I guess from the search strings that are leading people here that someone out there has just set their students Rosamond McKitterick’s The Uses of Literacy in Early Medieval Europe as part of this week’s reading. I can’t really help you with that except to say, do wherever you’re studying read the Susan Kelly paper, as it’s one of the very few pieces of work out there in English that pauses to think about how individual charters come to be written at all.1
However, I can help the person that was looking for a biography of Mir Geribert, the self-acclaimed princeps Olerdulae. There is one, though it’s in Catalan and I’ve never seen it, by Ramon Planes, called Mir Geribert, Príncep d’Olèrdola. And that you probably found out for yourself, but maybe you can’t easily get hold of it.2 So I recommend that you instead try and find Pierre Bonnassie’s magnum opus, La Catalogne, and soak up the account of the baronial revolt in vol. 2.3 Yes, it is in French, but I’m afraid in this particular corner of Europe there really aren’t any English options. There comes a point where you have to try reading something else.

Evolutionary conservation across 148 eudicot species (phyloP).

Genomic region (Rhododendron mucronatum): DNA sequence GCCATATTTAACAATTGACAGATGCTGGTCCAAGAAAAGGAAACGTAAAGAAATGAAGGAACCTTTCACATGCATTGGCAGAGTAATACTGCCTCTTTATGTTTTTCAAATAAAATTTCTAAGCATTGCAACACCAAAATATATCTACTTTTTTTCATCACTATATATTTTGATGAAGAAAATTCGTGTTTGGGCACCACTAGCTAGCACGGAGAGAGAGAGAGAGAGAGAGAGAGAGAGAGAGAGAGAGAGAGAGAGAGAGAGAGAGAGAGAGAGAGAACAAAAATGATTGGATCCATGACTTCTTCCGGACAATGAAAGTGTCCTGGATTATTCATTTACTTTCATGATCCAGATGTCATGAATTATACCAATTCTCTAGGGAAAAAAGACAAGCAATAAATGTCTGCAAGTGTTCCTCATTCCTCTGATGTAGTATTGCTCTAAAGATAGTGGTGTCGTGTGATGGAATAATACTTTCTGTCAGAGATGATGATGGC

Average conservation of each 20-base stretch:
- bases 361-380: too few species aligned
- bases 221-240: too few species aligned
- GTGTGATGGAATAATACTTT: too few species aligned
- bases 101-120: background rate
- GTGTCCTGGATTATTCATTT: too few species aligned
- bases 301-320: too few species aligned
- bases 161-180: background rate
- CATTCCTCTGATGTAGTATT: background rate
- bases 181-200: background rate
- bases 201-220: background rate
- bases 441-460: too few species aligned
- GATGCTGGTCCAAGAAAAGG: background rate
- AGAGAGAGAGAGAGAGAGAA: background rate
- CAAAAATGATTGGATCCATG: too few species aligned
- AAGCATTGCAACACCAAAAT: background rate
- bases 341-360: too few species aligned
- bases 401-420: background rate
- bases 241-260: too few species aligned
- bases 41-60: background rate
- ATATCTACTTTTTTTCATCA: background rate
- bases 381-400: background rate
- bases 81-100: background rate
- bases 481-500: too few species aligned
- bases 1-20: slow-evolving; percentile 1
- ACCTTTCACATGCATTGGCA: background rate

1. S. Kelly, “Anglo-Saxon Lay Society and the Written Word” in R. McKitterick (ed.), The Uses of Literacy in Early Mediaeval Europe (Cambridge: CUP 1990), pp. 36-62.
2. R. Planes, Mir Geribert, Príncep d’Olèrdola (Barcelona: Dalmau 1970). It’s only 54 pages.
3. P. Bonnassie, La Catalogne du Milieu du Xe à la Fin du XIe Siècle: croissance et mutations d’une société (Toulouse 1975-1976), 2 vols, II pp. 625-646 & 674-680.